Alexander Litvinenko case: Coroner will not consider Russian involvement in his death

 

The British coroner examining the death of an ex-KGB officer Alexander Litvinenko has today ruled the question of whether Russia was responsible will be withdrawn from the scope of the inquiry.

Coroner Robert Owen also said he will not examine whether Britain was aware of any threats to Litvinenko's life, and failed to take reasonable measures to ensure his protection before he died after drinking tea laced with the radioactive isotope polonium-210.

He said that because all the evidence available can't be considered, any conclusion would be incomplete.

Mr Owen made the announcement following a successful legal bid by the UK government to keep documents under wraps that could prove relevant in explaining the events surrounding the death of the officer-turned-dissident who was a critic of Russian President Vladimir Putin.

“This is an issue of the highest importance, involving as it does the possible culpability of the British state for the death of Alexander Litvinenko,” Mr Owen wrote. “If any investigation of this issue is to be embarked upon, it must be an investigation which can properly and thoroughly examine the issue, so that a conclusion soundly based on reliable factual evidence can be arrived at.”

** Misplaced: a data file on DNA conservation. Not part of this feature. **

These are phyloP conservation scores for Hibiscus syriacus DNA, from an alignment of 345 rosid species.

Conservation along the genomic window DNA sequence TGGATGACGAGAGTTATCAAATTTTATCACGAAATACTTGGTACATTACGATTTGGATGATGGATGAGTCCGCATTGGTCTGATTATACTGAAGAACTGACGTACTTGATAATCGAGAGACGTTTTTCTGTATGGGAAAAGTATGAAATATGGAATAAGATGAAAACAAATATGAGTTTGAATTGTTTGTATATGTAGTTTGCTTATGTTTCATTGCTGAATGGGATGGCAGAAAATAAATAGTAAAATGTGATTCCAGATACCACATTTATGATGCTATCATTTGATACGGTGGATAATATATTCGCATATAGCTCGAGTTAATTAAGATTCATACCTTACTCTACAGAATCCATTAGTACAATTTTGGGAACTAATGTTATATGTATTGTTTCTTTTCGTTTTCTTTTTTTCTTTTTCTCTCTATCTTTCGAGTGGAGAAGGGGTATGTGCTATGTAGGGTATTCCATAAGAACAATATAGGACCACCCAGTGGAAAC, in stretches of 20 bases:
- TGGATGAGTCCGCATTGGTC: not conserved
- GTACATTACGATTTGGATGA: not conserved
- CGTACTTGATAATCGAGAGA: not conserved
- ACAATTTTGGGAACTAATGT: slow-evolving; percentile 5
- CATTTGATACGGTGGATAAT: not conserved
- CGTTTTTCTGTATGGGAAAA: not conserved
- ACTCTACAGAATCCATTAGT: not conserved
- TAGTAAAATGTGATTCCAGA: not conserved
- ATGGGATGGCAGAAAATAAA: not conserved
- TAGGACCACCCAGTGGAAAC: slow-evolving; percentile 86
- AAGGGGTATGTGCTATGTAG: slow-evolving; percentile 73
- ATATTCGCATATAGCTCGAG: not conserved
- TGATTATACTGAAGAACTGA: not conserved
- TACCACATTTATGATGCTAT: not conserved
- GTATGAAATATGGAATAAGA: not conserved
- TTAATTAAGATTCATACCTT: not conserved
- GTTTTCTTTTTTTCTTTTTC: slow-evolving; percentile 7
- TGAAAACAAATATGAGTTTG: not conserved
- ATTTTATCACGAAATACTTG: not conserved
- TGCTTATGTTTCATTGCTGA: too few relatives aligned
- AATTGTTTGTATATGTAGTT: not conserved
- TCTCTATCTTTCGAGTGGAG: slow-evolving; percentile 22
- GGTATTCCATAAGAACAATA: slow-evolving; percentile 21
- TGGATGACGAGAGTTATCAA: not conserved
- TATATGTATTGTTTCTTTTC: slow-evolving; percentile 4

Britain has accused two Russians of the 2006 killing. However, Moscow has refused to extradite them.

The government has ruled out a public inquiry into the ex-officer's death, with Home Secretary Theresa May citing the potential financial costs for this decision among other reasons, saying it was “true that international relations have been a factor in the government's decision-making.”

“An inquest managed and run by an independent coroner is more readily explainable to some of our foreign partners, and the integrity of the process more readily grasped, than an inquiry, established by the Government, under a chairman appointed by the Government, which has the power to see Government material potentially relevant to their interests, in secret.

“However this has not been a decisive factor and it if had stood alone would not have led the Government to refuse an inquiry.”

Litvinenko's widow, Marina, had accused Britain of putting relations with Russia ahead of uncovering the truth. In October she appealed for financial help from the British public to find the "truth" surrounding his death seven years ago.

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